The Injection Molding Procedure & Modern Cavity Prep: In Enamel We Trust
- The Infinity Edge Tooth Restoration Interface or TRI. Out with the Old Concept of Flashing: Studies have shown that Class II composites don’t work well with the notion of a clean margin. With hand manipulation, you will either be short or long of the margin about 70% of the time 2. The problem is, in a traditional prep and filling method, the surplus is an ‘accident”; uncontrolled, unpolymerized, composite floating on a sea of biofilm blood and trapped soft tissue. In with the New: The Infinity Edge. After anesthesia and rubber dam placement, Bioclear Dual Color Disclosing solution is applied to the entire tooth and the Bioclear blaster was used to remove biofilm. This reduces stain and allows a much better bond on the infinity edge. The infinity edge blends and camouflages the margins of the composite. With the Bioclear Method the Infinity Edge TRI is the restoration’s greatest asset.
- Pre-wedging: This step provides multiple benefits to the operator. Out with the Old: Traditional wedges fight the papilla and often the wedge or the tissue is sitting inside the cavity prep leading to both a void in the material at the margin and concave emergence profile. With pre-wedging and the Diamond Wedge, the wedge works with instead of against the papilla and aggressively separates the tissue from the tooth, forming a small trench for the Biofit Matrix to slide into.
- Cavity preparation: The Venn Diagram in figure 6 demonstrates the importance of aligning all the components of the Modern Class II. Cutting a modern cavity preparation is one of the 4 co-dependent features of the Modern Class II. Out with the Old: Classic GV Black Preps (still taught at most dental schools) and slot preps are essentially amalgam preps. These boxy preps with definitive margins the inverse of what we need to create leak-proof restorations. In with the New: The pre-wedge is removed, and the interproximal area is sanded with the Lightning® Strip. The cavity preparation area was then re-blasted to clean 360 degrees around the tooth and the clear Biofit matrix is placed.
- Management of the matrix to optimize the contact area: Out with the Old…Burnishing. Simply expand and appose the Biofit matrix with the micro-pliers in the Biofit kit or traditional cotton pliers.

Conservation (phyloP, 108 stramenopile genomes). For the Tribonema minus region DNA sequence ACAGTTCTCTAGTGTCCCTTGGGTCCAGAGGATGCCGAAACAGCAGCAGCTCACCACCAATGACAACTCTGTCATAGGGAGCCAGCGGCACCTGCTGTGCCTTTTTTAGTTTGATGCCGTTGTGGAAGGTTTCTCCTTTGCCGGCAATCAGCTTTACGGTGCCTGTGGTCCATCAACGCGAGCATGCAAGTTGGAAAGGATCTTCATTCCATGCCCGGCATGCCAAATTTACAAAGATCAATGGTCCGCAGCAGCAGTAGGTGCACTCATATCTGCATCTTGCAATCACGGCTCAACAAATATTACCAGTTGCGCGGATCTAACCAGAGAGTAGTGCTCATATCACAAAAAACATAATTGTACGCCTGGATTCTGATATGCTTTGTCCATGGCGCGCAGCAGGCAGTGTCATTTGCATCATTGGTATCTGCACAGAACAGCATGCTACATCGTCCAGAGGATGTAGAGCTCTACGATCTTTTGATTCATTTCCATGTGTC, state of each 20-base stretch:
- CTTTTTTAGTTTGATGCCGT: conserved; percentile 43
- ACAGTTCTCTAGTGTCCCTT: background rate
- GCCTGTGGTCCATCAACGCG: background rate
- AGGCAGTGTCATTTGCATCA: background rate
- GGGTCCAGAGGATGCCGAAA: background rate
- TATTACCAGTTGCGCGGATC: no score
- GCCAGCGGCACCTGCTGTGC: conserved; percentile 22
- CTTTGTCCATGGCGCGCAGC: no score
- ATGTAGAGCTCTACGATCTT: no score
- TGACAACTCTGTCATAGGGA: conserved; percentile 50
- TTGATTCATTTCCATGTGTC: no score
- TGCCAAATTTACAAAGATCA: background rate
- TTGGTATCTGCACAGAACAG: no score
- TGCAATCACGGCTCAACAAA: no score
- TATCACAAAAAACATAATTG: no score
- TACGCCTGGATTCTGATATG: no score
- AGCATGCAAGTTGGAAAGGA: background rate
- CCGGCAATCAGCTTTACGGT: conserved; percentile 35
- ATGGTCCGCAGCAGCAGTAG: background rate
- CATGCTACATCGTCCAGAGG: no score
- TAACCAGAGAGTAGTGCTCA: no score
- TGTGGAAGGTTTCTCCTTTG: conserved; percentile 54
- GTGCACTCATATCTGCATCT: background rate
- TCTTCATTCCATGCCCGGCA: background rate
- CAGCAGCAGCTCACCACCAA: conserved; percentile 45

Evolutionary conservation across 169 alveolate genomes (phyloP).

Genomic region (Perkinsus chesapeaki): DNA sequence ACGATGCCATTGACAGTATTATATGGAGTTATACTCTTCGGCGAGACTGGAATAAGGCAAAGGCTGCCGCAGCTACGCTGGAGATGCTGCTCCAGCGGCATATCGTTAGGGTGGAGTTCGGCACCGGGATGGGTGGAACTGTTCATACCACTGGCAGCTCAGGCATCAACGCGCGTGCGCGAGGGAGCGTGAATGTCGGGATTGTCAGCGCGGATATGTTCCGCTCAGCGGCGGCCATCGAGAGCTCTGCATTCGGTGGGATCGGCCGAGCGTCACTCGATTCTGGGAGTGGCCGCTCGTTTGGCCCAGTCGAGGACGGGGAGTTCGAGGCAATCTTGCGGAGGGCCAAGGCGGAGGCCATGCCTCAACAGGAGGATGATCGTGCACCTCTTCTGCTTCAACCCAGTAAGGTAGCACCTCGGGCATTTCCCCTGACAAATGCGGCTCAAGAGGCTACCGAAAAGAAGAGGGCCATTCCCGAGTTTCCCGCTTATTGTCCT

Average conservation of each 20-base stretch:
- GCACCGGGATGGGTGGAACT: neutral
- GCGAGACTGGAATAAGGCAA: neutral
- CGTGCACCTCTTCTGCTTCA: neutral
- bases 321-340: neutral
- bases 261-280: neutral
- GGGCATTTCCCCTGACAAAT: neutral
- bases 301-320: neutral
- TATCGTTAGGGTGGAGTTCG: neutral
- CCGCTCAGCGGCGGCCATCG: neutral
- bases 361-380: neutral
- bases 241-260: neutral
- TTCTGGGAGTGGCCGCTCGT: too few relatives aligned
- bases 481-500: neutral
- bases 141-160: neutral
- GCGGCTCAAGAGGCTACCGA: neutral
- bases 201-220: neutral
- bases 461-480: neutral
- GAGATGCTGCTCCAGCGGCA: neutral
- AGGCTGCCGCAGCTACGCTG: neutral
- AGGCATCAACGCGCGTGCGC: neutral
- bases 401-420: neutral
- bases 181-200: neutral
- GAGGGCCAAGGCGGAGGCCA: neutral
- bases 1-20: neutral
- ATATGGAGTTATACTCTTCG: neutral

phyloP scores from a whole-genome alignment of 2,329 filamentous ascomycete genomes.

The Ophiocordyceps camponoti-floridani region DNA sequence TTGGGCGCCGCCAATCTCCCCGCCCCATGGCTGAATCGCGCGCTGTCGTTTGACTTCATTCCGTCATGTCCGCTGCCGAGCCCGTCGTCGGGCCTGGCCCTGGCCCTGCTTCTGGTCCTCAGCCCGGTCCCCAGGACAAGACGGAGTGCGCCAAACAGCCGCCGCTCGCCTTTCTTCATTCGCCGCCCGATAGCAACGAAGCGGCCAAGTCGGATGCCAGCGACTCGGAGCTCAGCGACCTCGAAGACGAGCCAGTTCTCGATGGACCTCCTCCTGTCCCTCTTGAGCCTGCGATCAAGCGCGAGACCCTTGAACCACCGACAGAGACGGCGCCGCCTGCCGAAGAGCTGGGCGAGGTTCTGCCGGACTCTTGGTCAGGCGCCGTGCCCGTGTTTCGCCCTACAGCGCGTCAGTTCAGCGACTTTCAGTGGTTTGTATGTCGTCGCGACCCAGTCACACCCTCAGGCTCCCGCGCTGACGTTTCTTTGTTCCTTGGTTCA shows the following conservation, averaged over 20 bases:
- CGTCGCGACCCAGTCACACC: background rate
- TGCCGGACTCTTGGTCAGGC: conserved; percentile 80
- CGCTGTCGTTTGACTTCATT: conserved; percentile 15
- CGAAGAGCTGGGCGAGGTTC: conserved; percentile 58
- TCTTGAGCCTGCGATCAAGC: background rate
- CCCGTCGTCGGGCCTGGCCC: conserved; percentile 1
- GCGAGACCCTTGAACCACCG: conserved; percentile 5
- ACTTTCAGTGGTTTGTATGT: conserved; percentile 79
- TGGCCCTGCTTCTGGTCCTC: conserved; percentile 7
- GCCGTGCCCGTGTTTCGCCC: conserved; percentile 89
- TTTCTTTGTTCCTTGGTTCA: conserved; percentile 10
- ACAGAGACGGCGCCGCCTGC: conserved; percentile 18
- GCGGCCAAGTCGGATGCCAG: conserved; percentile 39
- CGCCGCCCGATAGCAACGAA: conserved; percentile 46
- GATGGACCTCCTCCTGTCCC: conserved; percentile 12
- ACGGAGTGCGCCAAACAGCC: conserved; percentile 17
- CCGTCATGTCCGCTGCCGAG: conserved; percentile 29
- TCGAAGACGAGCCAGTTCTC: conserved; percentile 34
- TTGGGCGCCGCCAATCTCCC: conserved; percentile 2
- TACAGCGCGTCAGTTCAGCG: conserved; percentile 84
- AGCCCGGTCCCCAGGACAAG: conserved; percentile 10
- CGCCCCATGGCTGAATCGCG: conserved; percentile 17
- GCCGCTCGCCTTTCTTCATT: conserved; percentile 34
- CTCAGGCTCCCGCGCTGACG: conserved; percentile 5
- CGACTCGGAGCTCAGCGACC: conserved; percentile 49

- Etch, rinse and dry: Out with the old. Use of a dental operating microscope (Global Surgical) (Fig 7) has taught us that selective etching of just the enamel is logistically improbable and practically impossible. Self-etching alone isn’t smart because rinse etching (etching with 37% phosphoric acid) is still the gold standard, and incredibly important in these new enamel driven preparations. Using a total etch technique, the etch was left on the enamel for about 20 seconds and on the dentin for 10 seconds, after wards rinse and dry.
- Apply bond correctly to the dentin. I use 3M™ Scotchbond™ Universal Adhesive because it allows for one-step, one coat application. For buildups where the enamel is gone, I can use it as a straight-up self-etching adhesive and skip the rinse-etch step. The adhesive was massaged into the dentin for a full 20 seconds, lightly air dried and then light cured. Most clinicians are not giving this critical step enough time.
- Injection molding: The adhesive was reapplied as a wetting agent, then air dried – do not light cure. A small amount of 3M™ Filtek™ Bulk Fill Flowable Restorative was then injected into the adhesive film acting as a surfactant and all along the edges, and again, do not light cure. Filtek One Bulk Fill Restorative was then injected so that the material marries the flowable and together fills in all the nooks and crannies. The Filtek One Bulk Fill material makes up at least 90% of the restoration, which creates a strong and smooth restoration, and the lesser resins (adhesive and flowable) are displaced out the top.